Adding more exercise may do little to help weight loss. Key to weight loss is nutrition change. Print
By Andrea Holwegner BSc, RD “The Chocoholic Dietitian” www.healthstandnutrition.com
Over the years, Craig’s weight had gotten so high he stopped weighing himself because he couldn’t bear to look at the number. A friend of his, concerned about his laboured breath and evident fatigue, had convinced Craig to buy a treadmill for his home.
Tired of being the fat guy, Craig began the very difficult task of working up a sweat on the treadmill almost every day. Several months into his new exercise regime – and having lost virtually no weight – he wondered why the scale refused to budge.
If you are overweight or obese and have a New Year’s resolution to lose weight, adding more exercise can improve your overall health and cardiovascular fitness, but it may do little to drop the number on the scale.
A 2011 article published in the American Journal of Medicine reviewed 14 trials and 1,847 patients, and found that moderately intense exercise programs of six months only resulted in a 1.6-kilogram weight loss and 2.12-centimetre decrease in waist circumference. Similar programs of a year didn’t offer much difference (1.7-kg and 1.95cm decrease).
If you have a substantial amount of weight to lose, these small losses may feel like plenty of hard work without getting a paycheque. This may be one of the reasons fitness facilities are so busy in the New Year and then see a large drop-off in the months to come.
No results, no motivation to continue.
Research over the years consistently shows that although you can lose small amounts of weight by initiating an exercise program, much bigger weight-loss results come from nutrition changes. Even better, using a combination of reducing your calorie intake and adding exercise can offer slightly better weight-loss results than nutrition alone.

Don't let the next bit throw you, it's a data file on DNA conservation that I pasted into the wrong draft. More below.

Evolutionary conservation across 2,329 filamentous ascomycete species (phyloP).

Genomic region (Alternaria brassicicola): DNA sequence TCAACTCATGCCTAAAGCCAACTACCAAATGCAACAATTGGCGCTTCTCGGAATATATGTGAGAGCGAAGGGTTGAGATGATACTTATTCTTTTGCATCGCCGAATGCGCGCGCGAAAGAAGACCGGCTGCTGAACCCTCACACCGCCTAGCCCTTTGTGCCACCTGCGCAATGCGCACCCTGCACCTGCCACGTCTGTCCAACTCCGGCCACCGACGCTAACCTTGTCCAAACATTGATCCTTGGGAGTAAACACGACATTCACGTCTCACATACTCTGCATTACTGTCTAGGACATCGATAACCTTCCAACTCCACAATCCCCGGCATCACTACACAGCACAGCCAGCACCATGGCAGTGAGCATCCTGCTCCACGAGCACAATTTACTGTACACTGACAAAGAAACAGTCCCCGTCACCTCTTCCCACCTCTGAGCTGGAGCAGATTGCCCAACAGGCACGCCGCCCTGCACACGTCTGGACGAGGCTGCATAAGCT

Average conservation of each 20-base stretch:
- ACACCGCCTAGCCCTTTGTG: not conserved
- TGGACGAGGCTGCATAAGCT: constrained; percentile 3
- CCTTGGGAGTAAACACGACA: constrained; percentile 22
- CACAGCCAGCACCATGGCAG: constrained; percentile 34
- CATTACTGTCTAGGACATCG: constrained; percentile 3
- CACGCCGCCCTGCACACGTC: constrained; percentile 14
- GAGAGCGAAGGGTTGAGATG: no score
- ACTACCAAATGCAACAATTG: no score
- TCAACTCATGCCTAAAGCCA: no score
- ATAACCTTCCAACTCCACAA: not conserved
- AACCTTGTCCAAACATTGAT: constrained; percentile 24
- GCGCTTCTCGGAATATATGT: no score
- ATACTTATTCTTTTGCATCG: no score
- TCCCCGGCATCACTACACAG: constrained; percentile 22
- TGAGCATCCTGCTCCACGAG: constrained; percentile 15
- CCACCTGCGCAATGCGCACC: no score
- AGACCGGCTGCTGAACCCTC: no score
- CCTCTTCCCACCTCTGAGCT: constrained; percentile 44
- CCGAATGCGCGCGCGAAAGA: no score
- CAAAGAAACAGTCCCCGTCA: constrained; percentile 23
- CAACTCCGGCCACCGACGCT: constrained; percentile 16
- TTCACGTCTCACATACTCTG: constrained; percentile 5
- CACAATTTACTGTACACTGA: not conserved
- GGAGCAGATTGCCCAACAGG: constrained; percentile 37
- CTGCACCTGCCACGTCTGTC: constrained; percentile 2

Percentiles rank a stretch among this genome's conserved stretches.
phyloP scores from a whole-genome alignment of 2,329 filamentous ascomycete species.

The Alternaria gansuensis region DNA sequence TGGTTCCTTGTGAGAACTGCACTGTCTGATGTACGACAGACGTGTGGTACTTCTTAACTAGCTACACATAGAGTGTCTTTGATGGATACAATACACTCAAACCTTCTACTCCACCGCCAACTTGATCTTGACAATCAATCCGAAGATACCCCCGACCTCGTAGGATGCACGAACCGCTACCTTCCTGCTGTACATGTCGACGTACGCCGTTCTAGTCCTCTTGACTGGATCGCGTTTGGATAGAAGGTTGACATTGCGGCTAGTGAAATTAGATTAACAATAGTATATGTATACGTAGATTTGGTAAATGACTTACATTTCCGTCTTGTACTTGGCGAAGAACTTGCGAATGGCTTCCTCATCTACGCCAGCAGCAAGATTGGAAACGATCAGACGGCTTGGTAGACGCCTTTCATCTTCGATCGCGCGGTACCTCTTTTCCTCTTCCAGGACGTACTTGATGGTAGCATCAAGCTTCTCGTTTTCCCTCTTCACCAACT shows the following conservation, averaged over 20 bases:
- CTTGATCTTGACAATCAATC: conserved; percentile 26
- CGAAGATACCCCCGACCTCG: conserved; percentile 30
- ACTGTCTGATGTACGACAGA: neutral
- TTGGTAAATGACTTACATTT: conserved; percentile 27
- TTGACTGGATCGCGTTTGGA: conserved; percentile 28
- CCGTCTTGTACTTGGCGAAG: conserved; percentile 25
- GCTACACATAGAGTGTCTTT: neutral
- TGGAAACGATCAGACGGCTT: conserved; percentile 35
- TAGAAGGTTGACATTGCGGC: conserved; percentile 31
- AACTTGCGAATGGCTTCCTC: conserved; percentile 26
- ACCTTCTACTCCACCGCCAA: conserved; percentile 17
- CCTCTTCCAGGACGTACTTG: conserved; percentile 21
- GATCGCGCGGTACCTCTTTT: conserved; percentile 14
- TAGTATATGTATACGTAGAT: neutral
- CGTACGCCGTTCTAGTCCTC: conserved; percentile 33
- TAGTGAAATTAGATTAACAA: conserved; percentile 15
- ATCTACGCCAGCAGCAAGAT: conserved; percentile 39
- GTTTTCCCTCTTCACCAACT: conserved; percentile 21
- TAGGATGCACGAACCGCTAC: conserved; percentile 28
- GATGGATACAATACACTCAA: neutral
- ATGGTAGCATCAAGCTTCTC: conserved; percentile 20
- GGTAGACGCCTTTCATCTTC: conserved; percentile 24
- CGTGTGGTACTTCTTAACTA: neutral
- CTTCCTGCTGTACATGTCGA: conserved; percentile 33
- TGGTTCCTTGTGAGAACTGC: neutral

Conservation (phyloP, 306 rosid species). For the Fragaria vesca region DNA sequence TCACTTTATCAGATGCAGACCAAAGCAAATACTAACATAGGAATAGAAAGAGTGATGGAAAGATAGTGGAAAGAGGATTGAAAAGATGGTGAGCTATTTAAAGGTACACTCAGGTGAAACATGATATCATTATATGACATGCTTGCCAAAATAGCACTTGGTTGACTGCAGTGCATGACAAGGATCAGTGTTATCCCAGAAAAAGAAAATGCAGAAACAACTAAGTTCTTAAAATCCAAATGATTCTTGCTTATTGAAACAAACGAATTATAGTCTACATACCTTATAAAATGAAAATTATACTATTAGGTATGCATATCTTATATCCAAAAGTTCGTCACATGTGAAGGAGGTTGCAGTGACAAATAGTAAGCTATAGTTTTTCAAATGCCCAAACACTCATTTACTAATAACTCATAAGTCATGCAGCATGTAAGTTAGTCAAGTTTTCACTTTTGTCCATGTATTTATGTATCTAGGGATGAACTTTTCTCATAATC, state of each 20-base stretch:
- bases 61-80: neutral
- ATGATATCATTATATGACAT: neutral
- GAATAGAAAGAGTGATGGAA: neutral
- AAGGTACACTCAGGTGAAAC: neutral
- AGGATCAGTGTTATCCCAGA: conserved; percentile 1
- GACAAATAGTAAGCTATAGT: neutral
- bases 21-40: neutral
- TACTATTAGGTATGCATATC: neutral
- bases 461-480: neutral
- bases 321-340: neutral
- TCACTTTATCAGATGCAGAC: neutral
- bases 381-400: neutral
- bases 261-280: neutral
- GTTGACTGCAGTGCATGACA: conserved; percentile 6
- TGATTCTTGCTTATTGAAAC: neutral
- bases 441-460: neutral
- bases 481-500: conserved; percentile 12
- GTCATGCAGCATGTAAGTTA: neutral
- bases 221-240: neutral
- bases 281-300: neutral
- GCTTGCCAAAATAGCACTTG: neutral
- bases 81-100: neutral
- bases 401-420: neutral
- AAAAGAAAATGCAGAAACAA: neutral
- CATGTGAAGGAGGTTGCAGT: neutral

So if exercise alone isn’t the best strategy to lose weight, you might wonder how someone you know has lost plenty of weight simply by exercising more. One theory is that this has more to do with the influence exercise has on reducing your intake (calories in) than the calories burned during exercise (calories out).
A 2011 article in the Journal of Obesity suggested that metabolic, hormonal and psychological changes are involved. Exercise can help improve your overall mood and stress response, which can help you tackle emotional eating and regulate how much you eat. Physical activity also helps combat depression and sleep issues, which in recent years have been linked to higher risk of obesity.
Also, while exercise alone may do little to help you lose extra pounds, research shows that exercise is one of the best ways to prevent weight gain and also to maintain weight loss over the long run.
Where to start
1. If you have a large amount of weight to lose, you could begin a new eating plan as well as a new fitness regime at the same time – but I would encourage you to start with one or the other.
2. It’s very challenging to successfully start and maintain both areas of change, especially when you are living a real life with big family and work commitments. Go easy on yourself and commit to one major lifestyle change at a time.
3. Start with your nutrition first, since the research shows you can begin seeing faster changes on the scale, which can be more motivating to continue on your journey to better health.
4. Once you see the changes in your body from improved nutrition, it can be psychologically as well as physically easier to get going on a healthy exercise plan for life.
ANDREA HOLWEGNER IS THE CHOCOHOLIC DIETITIAN, AND OWNS HEALTH STAND NUTRITION CONSULTING INC. VISIT WWW.HEALTHSTANDNUTRITION.COM OR PHONE 403-262-3466 FOR NUTRITION COUNSELLING, SPEAKING ENGAGEMENTS AND TO SUBSCRIBE TO HER FREE MONTHLY EZINE. TWITTER: @CHOCOHOLICRD.